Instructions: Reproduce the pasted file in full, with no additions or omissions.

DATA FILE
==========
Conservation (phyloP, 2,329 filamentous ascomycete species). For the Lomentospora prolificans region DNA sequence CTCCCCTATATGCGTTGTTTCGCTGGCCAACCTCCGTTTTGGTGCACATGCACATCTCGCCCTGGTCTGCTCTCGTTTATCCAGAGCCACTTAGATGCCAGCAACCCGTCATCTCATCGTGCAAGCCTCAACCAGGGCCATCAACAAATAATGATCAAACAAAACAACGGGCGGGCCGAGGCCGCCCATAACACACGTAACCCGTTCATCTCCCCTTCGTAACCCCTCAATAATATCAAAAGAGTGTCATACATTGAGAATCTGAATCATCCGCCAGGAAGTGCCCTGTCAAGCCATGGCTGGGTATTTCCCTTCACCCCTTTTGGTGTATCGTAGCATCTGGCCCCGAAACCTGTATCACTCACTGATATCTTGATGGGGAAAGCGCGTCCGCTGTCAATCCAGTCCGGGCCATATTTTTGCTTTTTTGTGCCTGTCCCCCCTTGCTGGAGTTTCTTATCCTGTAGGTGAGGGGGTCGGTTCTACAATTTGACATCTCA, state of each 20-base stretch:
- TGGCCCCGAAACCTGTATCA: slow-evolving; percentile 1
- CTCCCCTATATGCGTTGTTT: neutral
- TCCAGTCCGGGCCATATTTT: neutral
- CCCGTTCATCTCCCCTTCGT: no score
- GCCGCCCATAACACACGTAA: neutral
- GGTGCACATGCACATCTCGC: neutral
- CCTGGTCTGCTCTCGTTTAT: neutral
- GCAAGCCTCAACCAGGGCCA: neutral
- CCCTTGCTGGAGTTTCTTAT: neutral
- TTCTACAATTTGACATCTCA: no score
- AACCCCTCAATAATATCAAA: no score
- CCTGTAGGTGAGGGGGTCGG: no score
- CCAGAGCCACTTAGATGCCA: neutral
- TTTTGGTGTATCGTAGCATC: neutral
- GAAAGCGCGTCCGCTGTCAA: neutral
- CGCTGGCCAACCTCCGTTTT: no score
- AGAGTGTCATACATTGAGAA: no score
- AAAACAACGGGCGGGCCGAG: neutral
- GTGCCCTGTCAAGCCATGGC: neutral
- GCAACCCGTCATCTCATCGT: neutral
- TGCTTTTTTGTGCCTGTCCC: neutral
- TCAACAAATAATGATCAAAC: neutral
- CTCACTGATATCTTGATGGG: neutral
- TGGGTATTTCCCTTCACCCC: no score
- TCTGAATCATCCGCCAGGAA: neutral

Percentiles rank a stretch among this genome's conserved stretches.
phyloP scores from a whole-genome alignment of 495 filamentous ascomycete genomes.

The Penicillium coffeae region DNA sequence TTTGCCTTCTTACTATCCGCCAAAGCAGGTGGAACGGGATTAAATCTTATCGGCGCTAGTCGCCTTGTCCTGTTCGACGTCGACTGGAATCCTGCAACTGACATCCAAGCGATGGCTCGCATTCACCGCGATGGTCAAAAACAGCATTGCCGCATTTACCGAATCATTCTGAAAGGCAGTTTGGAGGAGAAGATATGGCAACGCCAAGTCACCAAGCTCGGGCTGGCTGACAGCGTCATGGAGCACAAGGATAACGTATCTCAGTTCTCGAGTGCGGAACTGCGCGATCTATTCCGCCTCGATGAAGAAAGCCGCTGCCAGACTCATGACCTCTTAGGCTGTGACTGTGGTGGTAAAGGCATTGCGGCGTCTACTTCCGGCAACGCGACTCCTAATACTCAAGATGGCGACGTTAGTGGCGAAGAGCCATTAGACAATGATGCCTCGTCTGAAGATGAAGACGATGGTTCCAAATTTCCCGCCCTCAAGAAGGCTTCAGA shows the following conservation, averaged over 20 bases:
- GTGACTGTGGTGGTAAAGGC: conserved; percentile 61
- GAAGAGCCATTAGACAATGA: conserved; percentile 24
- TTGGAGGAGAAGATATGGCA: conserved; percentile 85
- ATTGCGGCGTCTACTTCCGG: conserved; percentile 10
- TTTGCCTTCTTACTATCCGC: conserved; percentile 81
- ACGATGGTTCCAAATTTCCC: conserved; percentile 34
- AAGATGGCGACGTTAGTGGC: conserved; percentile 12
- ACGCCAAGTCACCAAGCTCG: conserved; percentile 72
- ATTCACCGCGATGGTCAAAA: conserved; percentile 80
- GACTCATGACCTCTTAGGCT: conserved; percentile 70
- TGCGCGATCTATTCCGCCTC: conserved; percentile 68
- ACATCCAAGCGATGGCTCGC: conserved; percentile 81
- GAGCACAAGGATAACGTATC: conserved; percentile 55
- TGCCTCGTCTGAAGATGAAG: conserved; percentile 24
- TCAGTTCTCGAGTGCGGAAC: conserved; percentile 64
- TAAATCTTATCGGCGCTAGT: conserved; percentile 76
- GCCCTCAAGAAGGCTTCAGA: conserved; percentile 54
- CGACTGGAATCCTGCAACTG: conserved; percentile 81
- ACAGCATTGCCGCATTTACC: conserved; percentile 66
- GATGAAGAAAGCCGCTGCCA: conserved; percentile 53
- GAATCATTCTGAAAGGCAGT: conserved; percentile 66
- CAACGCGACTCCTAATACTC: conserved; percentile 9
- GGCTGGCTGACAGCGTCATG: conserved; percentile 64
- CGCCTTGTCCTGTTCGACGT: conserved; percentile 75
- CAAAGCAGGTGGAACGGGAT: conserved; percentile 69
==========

Conservation (phyloP, 2,329 filamentous ascomycete species). For the Lomentospora prolificans region DNA sequence CTCCCCTATATGCGTTGTTTCGCTGGCCAACCTCCGTTTTGGTGCACATGCACATCTCGCCCTGGTCTGCTCTCGTTTATCCAGAGCCACTTAGATGCCAGCAACCCGTCATCTCATCGTGCAAGCCTCAACCAGGGCCATCAACAAATAATGATCAAACAAAACAACGGGCGGGCCGAGGCCGCCCATAACACACGTAACCCGTTCATCTCCCCTTCGTAACCCCTCAATAATATCAAAAGAGTGTCATACATTGAGAATCTGAATCATCCGCCAGGAAGTGCCCTGTCAAGCCATGGCTGGGTATTTCCCTTCACCCCTTTTGGTGTATCGTAGCATCTGGCCCCGAAACCTGTATCACTCACTGATATCTTGATGGGGAAAGCGCGTCCGCTGTCAATCCAGTCCGGGCCATATTTTTGCTTTTTTGTGCCTGTCCCCCCTTGCTGGAGTTTCTTATCCTGTAGGTGAGGGGGTCGGTTCTACAATTTGACATCTCA, state of each 20-base stretch:
- TGGCCCCGAAACCTGTATCA: slow-evolving; percentile 1
- CTCCCCTATATGCGTTGTTT: neutral
- TCCAGTCCGGGCCATATTTT: neutral
- CCCGTTCATCTCCCCTTCGT: no score
- GCCGCCCATAACACACGTAA: neutral
- GGTGCACATGCACATCTCGC: neutral
- CCTGGTCTGCTCTCGTTTAT: neutral
- GCAAGCCTCAACCAGGGCCA: neutral
- CCCTTGCTGGAGTTTCTTAT: neutral
- TTCTACAATTTGACATCTCA: no score
- AACCCCTCAATAATATCAAA: no score
- CCTGTAGGTGAGGGGGTCGG: no score
- CCAGAGCCACTTAGATGCCA: neutral
- TTTTGGTGTATCGTAGCATC: neutral
- GAAAGCGCGTCCGCTGTCAA: neutral
- CGCTGGCCAACCTCCGTTTT: no score
- AGAGTGTCATACATTGAGAA: no score
- AAAACAACGGGCGGGCCGAG: neutral
- GTGCCCTGTCAAGCCATGGC: neutral
- GCAACCCGTCATCTCATCGT: neutral
- TGCTTTTTTGTGCCTGTCCC: neutral
- TCAACAAATAATGATCAAAC: neutral
- CTCACTGATATCTTGATGGG: neutral
- TGGGTATTTCCCTTCACCCC: no score
- TCTGAATCATCCGCCAGGAA: neutral

Percentiles rank a stretch among this genome's conserved stretches.
phyloP scores from a whole-genome alignment of 495 filamentous ascomycete genomes.

The Penicillium coffeae region DNA sequence TTTGCCTTCTTACTATCCGCCAAAGCAGGTGGAACGGGATTAAATCTTATCGGCGCTAGTCGCCTTGTCCTGTTCGACGTCGACTGGAATCCTGCAACTGACATCCAAGCGATGGCTCGCATTCACCGCGATGGTCAAAAACAGCATTGCCGCATTTACCGAATCATTCTGAAAGGCAGTTTGGAGGAGAAGATATGGCAACGCCAAGTCACCAAGCTCGGGCTGGCTGACAGCGTCATGGAGCACAAGGATAACGTATCTCAGTTCTCGAGTGCGGAACTGCGCGATCTATTCCGCCTCGATGAAGAAAGCCGCTGCCAGACTCATGACCTCTTAGGCTGTGACTGTGGTGGTAAAGGCATTGCGGCGTCTACTTCCGGCAACGCGACTCCTAATACTCAAGATGGCGACGTTAGTGGCGAAGAGCCATTAGACAATGATGCCTCGTCTGAAGATGAAGACGATGGTTCCAAATTTCCCGCCCTCAAGAAGGCTTCAGA shows the following conservation, averaged over 20 bases:
- GTGACTGTGGTGGTAAAGGC: conserved; percentile 61
- GAAGAGCCATTAGACAATGA: conserved; percentile 24
- TTGGAGGAGAAGATATGGCA: conserved; percentile 85
- ATTGCGGCGTCTACTTCCGG: conserved; percentile 10
- TTTGCCTTCTTACTATCCGC: conserved; percentile 81
- ACGATGGTTCCAAATTTCCC: conserved; percentile 34
- AAGATGGCGACGTTAGTGGC: conserved; percentile 12
- ACGCCAAGTCACCAAGCTCG: conserved; percentile 72
- ATTCACCGCGATGGTCAAAA: conserved; percentile 80
- GACTCATGACCTCTTAGGCT: conserved; percentile 70
- TGCGCGATCTATTCCGCCTC: conserved; percentile 68
- ACATCCAAGCGATGGCTCGC: conserved; percentile 81
- GAGCACAAGGATAACGTATC: conserved; percentile 55
- TGCCTCGTCTGAAGATGAAG: conserved; percentile 24
- TCAGTTCTCGAGTGCGGAAC: conserved; percentile 64
- TAAATCTTATCGGCGCTAGT: conserved; percentile 76
- GCCCTCAAGAAGGCTTCAGA: conserved; percentile 54
- CGACTGGAATCCTGCAACTG: conserved; percentile 81
- ACAGCATTGCCGCATTTACC: conserved; percentile 66
- GATGAAGAAAGCCGCTGCCA: conserved; percentile 53
- GAATCATTCTGAAAGGCAGT: conserved; percentile 66
- CAACGCGACTCCTAATACTC: conserved; percentile 9
- GGCTGGCTGACAGCGTCATG: conserved; percentile 64
- CGCCTTGTCCTGTTCGACGT: conserved; percentile 75
- CAAAGCAGGTGGAACGGGAT: conserved; percentile 69